If you’ve been looking for a visualisation of how sensitive the Pi Cap‘s touch sensors are, then this tutorial is for you! Use the grapher to plot the sensitivity and precision of the Pi Cap’s sensors in a graph. Perfect for prototyping a new sensor design, testing a new material or calibrating your project.
Step 1: Materials
To begin you will need:
1x Pi Cap
1x Raspberry Pi 1 A+ or B+, Raspberry Pi 2 or Raspberry Pi 3 setup with the Pi Cap (see Step 2)
1x Raspberry Pi Zero setup with the Pi Cap (see Step 2)
Step 2: Setup and Choosing a Method
If you haven’t set up your Pi Cap before, then make sure to complete our setting up tutorials first:
The first step now for this tutorial is to decide how you want to connect to your Raspberry Pi. If you want to use a screen with the Raspberry Pi, then please proceed to Step 3.
Alternatively, if you want to use your machine and connect to the Raspberry Pi via a network connection, then please skip to Step 7.
Step 3: Download Processing
Once you have the Raspberry Pi running on a screen, the first step is to download Processing, the program we use to run our Grapher. Open the web browser and head to Processing.org and download the Linux ARMv6hf version. You can find a link here:
Once downloaded head to the Download folder and double click the file. In the new window click “Extract files”. Once again click “Extract”. The Processing program should have now been extracted into your Downloads folder.
Step 4: Install the MPR121 Grapher
Go to the Downloads folder and open the folder “processing-3.2.1”. Depending on which version you downloaded, the numbers at the end of the name of the folder might change. Double click the file with the name “processing” and select “Execute” in the next window. This launches the Processor IDE. We now need to download the relevant libraries: “ControlP5” and “oscP5”. In Processing, navigate to Sketch→Import Library→Add Library… in the top menu. Search for “ControlP5” and select “Install.” Repeat the steps for “oscP5”. When you have downloaded both libraries, close the Processing IDE.
The next step is to add the MPR121 grapher. You can find the MPR121 grapher library pre-installed in the folder /home /pi /PiCapExamples /Processing. If you can’t find it, you can download it from Github:
The folder “mpr121_grapher” needs to be copied into /home/pi/sketchbook. Once you have done that you can reopen Processing and open the sketch via File→Sketchbook.
Step 5: Start It Up
The code we need to run is written in three different programming languages: C++, Python and Node.JS. They all perform the same, so you can use whichever one you prefer. For now, we are going to use Python. Head to the folder /home /pi /PiCapExamples /Python /picap-datastream-osc-py, double click the run file and select “Execute in Terminal”. This opens a Terminal window. Back in Processing within the MPR121 sketchbook, click “Run”. In the next window choose “OSC”. Now you see a scrolling display of data and when you touch electrode 0 you should see a reaction.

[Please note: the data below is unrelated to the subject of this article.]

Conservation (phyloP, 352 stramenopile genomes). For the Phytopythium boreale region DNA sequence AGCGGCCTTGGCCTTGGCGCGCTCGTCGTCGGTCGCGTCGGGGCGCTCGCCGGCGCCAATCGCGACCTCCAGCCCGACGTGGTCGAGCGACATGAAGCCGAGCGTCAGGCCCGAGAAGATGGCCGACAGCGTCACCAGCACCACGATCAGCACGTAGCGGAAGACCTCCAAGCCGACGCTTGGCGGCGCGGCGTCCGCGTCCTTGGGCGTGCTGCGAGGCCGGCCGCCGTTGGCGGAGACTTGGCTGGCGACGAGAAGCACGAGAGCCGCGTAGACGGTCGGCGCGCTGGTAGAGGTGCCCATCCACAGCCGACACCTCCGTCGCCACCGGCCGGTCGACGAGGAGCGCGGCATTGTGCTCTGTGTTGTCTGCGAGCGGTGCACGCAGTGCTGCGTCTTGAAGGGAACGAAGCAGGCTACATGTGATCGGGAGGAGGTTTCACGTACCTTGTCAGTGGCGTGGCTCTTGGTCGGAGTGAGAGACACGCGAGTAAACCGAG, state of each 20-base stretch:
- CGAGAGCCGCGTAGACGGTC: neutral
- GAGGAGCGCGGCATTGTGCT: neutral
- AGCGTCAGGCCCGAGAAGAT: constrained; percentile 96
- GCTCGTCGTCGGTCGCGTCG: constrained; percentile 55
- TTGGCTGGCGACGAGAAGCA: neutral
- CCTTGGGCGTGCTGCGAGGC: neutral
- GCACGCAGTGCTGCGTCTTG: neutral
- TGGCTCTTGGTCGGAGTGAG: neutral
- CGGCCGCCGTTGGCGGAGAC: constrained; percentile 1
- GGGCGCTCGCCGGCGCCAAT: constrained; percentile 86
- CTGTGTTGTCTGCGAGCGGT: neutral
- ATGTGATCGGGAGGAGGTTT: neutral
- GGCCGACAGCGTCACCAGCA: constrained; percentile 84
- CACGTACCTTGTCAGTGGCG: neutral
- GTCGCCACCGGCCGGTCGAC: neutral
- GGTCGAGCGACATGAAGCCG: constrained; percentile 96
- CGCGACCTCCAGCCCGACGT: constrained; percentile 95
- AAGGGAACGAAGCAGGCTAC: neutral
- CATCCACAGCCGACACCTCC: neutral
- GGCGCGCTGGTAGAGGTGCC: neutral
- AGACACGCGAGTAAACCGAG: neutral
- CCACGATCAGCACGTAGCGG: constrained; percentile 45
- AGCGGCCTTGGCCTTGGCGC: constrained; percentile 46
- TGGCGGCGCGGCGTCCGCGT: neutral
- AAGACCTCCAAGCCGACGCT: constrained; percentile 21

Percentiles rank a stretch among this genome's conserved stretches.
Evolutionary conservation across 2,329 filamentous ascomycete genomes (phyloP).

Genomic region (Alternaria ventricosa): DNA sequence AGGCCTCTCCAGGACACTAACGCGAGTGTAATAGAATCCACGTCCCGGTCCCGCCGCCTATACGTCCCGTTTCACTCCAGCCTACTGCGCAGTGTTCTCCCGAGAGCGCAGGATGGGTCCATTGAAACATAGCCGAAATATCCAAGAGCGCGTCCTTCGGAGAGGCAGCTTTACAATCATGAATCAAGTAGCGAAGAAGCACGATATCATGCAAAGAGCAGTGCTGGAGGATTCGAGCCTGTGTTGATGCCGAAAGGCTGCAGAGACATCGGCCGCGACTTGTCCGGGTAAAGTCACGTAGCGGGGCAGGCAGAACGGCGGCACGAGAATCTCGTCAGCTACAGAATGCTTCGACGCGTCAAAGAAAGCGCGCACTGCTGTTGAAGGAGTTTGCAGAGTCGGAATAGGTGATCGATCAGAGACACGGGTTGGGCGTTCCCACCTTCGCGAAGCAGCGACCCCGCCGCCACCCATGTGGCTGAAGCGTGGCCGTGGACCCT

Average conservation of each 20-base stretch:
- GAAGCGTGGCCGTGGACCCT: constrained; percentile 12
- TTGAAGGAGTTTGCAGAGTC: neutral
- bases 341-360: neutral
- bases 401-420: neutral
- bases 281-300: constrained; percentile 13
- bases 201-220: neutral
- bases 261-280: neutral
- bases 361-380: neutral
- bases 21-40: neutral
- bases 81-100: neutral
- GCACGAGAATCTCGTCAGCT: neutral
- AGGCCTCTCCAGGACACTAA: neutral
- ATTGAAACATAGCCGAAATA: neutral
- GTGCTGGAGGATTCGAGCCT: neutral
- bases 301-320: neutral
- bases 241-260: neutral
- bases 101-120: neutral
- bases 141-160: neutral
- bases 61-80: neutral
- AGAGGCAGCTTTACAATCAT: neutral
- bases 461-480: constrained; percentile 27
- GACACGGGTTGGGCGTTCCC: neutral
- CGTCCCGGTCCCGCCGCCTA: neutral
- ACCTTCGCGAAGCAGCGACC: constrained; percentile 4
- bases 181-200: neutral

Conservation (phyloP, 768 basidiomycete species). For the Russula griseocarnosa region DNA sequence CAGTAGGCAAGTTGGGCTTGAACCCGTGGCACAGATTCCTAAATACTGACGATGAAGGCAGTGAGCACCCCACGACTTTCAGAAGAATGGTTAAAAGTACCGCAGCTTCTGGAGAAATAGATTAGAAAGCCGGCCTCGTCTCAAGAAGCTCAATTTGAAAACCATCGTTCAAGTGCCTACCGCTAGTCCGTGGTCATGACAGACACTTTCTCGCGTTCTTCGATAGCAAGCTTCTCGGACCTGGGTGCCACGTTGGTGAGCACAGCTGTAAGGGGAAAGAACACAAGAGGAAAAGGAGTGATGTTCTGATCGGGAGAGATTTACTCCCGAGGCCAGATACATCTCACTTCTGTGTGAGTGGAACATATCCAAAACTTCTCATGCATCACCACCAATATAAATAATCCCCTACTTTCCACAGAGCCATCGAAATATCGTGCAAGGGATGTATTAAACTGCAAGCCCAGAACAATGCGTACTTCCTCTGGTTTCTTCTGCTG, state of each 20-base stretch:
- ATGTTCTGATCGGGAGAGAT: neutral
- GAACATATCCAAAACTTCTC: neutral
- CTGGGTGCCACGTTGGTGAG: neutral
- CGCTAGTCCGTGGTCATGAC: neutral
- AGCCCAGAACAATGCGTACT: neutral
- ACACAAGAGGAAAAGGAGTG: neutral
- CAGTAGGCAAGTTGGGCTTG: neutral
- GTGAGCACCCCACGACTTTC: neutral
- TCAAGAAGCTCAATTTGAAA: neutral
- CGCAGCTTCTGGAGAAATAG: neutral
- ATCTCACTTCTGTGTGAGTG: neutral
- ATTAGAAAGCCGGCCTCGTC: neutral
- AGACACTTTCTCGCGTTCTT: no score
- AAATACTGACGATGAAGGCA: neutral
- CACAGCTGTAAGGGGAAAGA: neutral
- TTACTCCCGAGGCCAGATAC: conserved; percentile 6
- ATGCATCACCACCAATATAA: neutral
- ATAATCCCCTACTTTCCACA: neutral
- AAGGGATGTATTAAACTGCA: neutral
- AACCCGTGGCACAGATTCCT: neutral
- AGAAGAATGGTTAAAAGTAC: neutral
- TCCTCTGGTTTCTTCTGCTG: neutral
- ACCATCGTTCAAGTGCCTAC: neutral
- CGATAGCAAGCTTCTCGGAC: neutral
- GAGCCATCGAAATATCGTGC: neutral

Step 6: All the Data You Need
The coloured lines contain following information: The red line is the filtered data. It should move when you touch the electrode selected in the top right box. The blue line is the baseline. The yellow and green lines are the touch and release thresholds as set in the code that is running. The vertical purple line indicates a touch event and the vertical white line indicates a release event.
That’s it! You can now use the Grapher and tutorial whenever you want to check how sensitive the electrodes of your Pi Cap are.
Step 7: Download the Grapher
When running this project via a network connection, you need to download our MPR121 Grapher on your machine first. Our patch runs on the Processing program and if you don’t already have Processing installed, you can download it here:
We first need to install two libraries: “controlP5” and “oscp5”. To add the two libraries, open Processing and navigate to Sketch→Import Library→Add Library… from the top menu. Search for “ControlP5” and select “Install”. Repeat these steps with for “oscp5”.
The next step is to install the MPR121 Grapher. Download the Grapher on Github:
To add our MPR121 Grapher to Processing, the mpr121 folder needs to be moved to the Processing Sketchbook Folder. This will be different for each operating system:
Libraries/Documents/Processing or My Documents/Processing
If this folder does not exist, you have to create it first.
Step 8: Run the Data Stream Code
The code we’re going to run is written in three different programming languages: C++, Python and Node.js. They all do the same so you can use whichever one you want, but in this tutorial, we’ll use the Python file.
Once you have logged into your Raspberry Pi via ssh, head to the folder “picap-datastream-osc-py”, simply by entering “cd ~/PiCapExamples/Python/picap-datastream-osc-py”. At this point, you need to know the hostname of your machine.
Back in your Terminal window, type “./run -h HOSTNAME”, where HOSTNAME is your host name and hit enter. The code is now running and we are done here. If you want to quit the code, use enter “Ctrl” + “C”.
Step 9: Run the Grapher
Head back to Processing with the mpr121_grapher sketch open and hit run. In the next window choose “OSC”. You should now see a grey graph with coloured lines. Now you see a scrolling display of data and when you touch electrode 0 you should see a reaction.
The coloured lines contain following information: The red line is the filtered data. It should move when you touch the electrode. The blue line is the baseline. The yellow and green lines are the touch and release thresholds as set in the DataStream code that is running. The vertical purple line indicates a touch event and the vertical white line indicates a release event. That’s it! You can now use the Grapher and tutorial whenever you want to check how sensitive the electrodes of your Pi Cap are.